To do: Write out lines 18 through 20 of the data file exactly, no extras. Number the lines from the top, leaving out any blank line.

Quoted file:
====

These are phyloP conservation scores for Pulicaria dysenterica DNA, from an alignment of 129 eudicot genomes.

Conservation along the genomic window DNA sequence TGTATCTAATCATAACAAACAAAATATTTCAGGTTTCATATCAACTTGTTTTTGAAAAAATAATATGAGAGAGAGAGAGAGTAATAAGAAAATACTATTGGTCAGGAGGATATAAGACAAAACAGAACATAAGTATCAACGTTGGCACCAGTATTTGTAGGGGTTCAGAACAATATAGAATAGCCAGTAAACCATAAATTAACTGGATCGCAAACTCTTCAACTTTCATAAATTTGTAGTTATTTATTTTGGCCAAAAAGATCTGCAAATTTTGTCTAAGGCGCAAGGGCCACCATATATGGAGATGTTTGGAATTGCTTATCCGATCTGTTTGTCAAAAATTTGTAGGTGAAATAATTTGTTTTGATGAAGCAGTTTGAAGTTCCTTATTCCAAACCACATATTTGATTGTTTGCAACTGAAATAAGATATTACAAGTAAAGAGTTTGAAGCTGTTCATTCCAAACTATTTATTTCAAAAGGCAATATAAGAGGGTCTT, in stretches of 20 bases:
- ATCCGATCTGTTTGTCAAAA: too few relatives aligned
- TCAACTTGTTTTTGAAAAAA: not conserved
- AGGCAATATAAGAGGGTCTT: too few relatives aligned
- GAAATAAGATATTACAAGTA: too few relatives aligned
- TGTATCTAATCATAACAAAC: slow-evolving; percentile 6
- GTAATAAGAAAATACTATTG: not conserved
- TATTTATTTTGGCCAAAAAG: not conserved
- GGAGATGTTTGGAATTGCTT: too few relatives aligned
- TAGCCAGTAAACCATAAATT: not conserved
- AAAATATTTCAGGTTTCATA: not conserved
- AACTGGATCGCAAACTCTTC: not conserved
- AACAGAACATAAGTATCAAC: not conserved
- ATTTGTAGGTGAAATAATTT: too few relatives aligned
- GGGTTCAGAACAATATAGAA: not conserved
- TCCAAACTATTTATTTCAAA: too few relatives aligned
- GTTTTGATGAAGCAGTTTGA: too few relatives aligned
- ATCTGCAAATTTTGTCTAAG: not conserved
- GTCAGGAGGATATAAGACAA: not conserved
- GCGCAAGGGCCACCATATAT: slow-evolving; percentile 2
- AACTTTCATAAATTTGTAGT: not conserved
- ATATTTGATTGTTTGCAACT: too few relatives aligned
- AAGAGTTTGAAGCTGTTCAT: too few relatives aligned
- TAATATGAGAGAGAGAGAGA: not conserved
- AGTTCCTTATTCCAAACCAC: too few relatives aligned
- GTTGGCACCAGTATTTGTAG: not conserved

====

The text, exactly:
- GTTTTGATGAAGCAGTTTGA: too few relatives aligned
- ATCTGCAAATTTTGTCTAAG: not conserved
- GTCAGGAGGATATAAGACAA: not conserved